I clicked the links you posted and although I agree that Rice has responded to poor reviews in a somewhat childish way, I don’t find her comments or reactions reprehensible or evil. I know this thread is to discuss the book and I don’t want to turn it into a Rice discussion as opposed to a discussion about the novel, but I don’t feel your comments were fair.


Sara (museoffire) To each their own. I think rousing your fanbase to attack someone and threaten them because they didn't like your book is morally reprehensible and way beyond childish. If she'd done it once and learned something from the backlash or ever acknowledged that what she did was wrong maybe I'd think better of her but that's clearly never been the case.

That said, as you point out, this is about the book Interview... and it is probably best to turn the discussion back that way.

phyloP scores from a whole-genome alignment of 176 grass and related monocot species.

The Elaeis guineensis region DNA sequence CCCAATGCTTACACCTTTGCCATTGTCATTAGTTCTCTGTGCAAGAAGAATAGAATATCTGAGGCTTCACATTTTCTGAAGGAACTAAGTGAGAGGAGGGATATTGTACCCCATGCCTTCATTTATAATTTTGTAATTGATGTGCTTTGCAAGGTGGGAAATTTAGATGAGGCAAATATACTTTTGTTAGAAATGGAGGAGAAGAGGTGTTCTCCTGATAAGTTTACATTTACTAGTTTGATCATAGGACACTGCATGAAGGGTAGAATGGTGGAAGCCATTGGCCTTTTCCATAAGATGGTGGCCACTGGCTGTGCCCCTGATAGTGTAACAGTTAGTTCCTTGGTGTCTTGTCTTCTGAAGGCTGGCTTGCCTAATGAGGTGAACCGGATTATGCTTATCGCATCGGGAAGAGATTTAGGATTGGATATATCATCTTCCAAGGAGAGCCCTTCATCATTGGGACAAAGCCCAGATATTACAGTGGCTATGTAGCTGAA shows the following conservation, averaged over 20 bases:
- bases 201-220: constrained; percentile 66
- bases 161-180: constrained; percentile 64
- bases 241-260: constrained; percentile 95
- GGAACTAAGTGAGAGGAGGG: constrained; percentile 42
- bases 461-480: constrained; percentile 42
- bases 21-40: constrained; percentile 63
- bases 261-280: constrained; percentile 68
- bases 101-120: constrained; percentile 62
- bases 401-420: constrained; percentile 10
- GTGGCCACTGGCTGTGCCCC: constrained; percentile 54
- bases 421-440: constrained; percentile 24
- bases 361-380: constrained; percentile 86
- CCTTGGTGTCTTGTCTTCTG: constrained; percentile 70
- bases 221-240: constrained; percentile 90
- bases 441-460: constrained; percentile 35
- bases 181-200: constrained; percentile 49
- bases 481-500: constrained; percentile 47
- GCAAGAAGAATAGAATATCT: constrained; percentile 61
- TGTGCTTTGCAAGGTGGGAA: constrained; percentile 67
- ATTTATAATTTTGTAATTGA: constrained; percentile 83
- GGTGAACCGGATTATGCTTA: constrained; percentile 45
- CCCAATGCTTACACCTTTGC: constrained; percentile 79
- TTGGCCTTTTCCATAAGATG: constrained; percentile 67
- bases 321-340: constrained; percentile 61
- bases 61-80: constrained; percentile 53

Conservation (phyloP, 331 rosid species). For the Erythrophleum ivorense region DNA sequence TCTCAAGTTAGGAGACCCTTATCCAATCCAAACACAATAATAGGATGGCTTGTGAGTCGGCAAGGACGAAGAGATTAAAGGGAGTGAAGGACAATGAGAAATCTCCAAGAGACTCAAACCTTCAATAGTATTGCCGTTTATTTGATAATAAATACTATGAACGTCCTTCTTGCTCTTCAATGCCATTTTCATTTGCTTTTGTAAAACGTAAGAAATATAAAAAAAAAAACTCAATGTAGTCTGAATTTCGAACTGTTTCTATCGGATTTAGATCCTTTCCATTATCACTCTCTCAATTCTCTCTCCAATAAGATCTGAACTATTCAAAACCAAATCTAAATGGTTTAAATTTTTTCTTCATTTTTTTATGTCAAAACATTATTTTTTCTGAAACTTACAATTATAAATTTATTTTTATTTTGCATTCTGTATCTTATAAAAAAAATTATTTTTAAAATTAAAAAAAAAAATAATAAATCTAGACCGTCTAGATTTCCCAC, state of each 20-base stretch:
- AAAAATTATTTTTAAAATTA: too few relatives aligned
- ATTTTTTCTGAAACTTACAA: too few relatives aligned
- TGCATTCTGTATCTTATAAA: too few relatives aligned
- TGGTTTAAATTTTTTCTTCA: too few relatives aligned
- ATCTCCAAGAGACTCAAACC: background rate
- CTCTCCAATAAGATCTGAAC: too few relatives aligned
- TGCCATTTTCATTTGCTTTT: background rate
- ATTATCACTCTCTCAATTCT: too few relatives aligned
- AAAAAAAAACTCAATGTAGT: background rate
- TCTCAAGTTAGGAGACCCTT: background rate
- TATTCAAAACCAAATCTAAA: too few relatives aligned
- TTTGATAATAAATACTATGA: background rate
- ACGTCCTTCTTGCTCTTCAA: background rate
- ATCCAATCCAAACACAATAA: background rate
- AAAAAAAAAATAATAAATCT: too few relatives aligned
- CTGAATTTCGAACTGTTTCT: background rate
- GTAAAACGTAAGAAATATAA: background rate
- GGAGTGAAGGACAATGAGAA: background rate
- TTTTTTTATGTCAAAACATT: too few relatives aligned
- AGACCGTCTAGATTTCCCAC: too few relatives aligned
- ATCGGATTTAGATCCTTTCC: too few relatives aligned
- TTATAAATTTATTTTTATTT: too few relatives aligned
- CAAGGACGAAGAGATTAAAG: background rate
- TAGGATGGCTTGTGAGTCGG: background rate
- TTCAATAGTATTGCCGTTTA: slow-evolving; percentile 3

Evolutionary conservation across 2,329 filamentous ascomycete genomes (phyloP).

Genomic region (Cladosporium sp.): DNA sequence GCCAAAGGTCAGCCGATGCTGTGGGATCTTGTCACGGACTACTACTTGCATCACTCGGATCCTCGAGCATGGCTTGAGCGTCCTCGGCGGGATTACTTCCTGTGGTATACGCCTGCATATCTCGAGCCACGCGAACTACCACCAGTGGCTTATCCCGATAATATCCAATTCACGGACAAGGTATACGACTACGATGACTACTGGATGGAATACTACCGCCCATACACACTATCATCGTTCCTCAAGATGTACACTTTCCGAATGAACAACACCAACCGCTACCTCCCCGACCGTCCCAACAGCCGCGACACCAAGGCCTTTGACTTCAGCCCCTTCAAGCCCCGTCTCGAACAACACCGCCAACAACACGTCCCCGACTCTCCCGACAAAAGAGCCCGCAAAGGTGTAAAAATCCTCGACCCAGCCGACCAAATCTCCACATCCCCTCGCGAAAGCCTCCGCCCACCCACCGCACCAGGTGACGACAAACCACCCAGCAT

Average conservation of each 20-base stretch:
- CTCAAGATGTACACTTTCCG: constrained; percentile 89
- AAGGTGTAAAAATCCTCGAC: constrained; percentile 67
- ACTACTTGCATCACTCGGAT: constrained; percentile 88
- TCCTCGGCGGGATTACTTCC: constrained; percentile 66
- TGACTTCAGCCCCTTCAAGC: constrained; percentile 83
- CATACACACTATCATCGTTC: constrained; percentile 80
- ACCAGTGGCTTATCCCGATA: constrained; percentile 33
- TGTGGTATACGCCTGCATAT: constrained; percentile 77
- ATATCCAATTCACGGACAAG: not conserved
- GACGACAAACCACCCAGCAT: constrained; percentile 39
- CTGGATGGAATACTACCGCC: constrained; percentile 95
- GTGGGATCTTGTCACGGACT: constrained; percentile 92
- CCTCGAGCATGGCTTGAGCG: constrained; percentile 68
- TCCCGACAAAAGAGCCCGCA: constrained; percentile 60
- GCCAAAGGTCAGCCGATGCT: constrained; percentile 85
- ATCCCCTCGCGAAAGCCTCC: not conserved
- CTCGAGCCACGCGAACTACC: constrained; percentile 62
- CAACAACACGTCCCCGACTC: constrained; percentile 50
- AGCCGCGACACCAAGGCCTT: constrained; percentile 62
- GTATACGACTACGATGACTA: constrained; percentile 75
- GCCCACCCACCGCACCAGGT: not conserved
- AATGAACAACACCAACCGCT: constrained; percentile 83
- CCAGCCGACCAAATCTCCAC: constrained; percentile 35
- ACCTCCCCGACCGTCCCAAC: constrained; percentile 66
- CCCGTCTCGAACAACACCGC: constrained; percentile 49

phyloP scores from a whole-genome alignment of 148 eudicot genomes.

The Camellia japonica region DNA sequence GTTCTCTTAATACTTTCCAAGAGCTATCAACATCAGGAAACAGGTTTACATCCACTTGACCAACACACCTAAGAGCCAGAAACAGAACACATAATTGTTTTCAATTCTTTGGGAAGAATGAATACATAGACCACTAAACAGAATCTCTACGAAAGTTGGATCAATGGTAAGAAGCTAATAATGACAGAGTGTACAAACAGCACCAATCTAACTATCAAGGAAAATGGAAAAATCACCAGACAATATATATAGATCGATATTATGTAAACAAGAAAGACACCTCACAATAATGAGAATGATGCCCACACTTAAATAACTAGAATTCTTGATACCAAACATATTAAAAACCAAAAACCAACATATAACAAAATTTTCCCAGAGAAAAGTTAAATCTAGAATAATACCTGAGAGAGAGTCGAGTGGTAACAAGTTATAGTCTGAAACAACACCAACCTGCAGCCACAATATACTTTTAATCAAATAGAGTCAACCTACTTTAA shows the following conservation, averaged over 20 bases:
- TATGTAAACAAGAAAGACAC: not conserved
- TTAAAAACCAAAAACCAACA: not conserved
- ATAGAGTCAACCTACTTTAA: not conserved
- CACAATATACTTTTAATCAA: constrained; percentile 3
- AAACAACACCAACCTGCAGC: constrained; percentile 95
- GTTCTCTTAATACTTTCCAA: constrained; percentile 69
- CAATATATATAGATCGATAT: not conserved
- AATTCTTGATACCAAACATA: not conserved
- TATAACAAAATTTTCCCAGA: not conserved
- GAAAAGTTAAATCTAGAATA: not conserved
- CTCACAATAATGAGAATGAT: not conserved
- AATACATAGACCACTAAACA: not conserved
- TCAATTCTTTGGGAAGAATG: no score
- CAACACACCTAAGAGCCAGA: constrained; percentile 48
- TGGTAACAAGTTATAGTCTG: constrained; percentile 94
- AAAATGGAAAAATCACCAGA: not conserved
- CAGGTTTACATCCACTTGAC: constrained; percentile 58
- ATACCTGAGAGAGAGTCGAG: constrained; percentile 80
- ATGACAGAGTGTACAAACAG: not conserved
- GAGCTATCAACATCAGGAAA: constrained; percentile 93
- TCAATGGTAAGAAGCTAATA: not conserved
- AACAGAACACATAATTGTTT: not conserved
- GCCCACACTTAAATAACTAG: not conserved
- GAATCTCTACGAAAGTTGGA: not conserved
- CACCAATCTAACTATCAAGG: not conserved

Betsy Hetzel | 469 comments I am an eclectic reader , love all kinds of books. I am "almost" ashamed to say that I have started INTERVIEW.... 3 different times and have only gotten up to 35% Kindle. I can't seem to get into it. IF I try once more, maybe starting again from the beginning, and after reading Sara's 1st 3 introductory paragraphs, do you think there's hope for me? I certainly know that not all books are for all people, but do you feel that my perseverance will be worth it and why?


Terri (terrilovescrows) | 69 comments Sara wrote: "I've always thought this was the strongest of the original trilogy. Flame me if you will but I've always found Lestat the least appealing of all her characters. He's always been this petulant, whin..."

I am the opposite - I think Lestat revels in being a vampire, accepts it and that is what I find interesting. To me, Louis is whiny and woe-is-me. I actually do not usually enjoy the Reluctant vampire thing. Claudia I loved. Armand was interesting. It is hard for me to remember which vamps appeared in the first book.